ARTS BRIEF: The Filet's The Thing!
Dinner followed by a night at the theatre? Why not combine the two, asks Marlo Hunter, artistic director of Eating Their Words. In a city that delights in cross-pollinated art forms, Hunter believes that gastronomes and theatre lovers alike can indulge in delicacies not found elsewhere.
I really wanted to see what would happen when you put chefs and playwrights together, she explains. Theres an inherent theatricality to dining out. Its very similar to a productionthe mechanics are hidden to make the magic happen.
The recipe? Take a few stellar playwrightsestablished theatre darlings or the greenmarkets freshest new talentand have them collaborate on a theme with one of the citys finest chefs. The result is a 20-minute work from each playwright, which in turn inspires the chef to concoct a similarly styled menu.
Not only can diners relish a meal informed by a few robust world premieres, theyll also be able to savor the flavors with the playwrights at their tables. Indeed, the groups Sept. 16 event features the combined talents of Neil LaBute, Brooke Berman, Steven Levenson and Countrys Chef Willis Loughhead, with Lawless Cuisine as the featured motif.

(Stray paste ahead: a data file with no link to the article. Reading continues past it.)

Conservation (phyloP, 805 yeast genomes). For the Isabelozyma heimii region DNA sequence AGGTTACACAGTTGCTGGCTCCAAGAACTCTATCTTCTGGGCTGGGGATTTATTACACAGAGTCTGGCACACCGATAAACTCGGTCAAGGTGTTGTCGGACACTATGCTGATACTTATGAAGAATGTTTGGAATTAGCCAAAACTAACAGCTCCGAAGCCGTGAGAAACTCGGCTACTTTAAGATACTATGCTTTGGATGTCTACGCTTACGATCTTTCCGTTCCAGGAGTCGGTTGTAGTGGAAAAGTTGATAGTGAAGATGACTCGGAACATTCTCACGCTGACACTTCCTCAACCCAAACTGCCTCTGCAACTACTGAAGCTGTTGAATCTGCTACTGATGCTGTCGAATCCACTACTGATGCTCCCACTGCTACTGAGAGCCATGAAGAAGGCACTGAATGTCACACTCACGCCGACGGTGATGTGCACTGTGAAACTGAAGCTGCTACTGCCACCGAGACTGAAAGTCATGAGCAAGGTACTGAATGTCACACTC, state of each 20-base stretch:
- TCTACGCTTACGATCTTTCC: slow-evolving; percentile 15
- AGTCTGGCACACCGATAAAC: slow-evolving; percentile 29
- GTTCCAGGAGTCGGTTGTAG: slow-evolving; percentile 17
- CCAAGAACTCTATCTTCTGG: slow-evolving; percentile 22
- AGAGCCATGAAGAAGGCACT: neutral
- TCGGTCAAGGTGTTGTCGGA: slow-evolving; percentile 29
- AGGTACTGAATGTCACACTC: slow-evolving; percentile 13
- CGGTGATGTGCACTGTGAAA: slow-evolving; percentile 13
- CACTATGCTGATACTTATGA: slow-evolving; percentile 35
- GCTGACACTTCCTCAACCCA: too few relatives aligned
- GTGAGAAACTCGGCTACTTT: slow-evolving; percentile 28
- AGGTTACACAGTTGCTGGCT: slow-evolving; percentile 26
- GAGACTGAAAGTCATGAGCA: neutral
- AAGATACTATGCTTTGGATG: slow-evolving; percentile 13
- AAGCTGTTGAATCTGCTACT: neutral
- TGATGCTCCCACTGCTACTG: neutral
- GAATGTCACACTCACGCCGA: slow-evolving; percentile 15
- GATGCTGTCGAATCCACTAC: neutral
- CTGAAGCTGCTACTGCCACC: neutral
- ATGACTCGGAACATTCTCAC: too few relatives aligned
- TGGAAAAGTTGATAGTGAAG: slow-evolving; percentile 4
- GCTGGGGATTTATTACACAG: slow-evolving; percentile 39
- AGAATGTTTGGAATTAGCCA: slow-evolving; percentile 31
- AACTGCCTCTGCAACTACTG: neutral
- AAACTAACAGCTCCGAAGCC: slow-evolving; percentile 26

But vegans beware: Hunter emphasizes how the art will not be simmered down according to preference. I treat the chef as an artist, she says. You cant go to a play and ask that you skip four scenes for your viewing pleasure. To me the story and the meal are one and the same.
Having worked as a director and choreographer in New York for nine years, Hunter says shes keen to introduce playwrights such as David Lindsay-Abaire, Douglas Carter Beane and Paul Rudnick into the mix, with the concept allowing her the chance to realize select ambitions rather quickly.
As a theatre director who directs new work, Ive always wanted to work with exciting playwrights, she says. But I didnt want to wait years. I wanted to work with them now!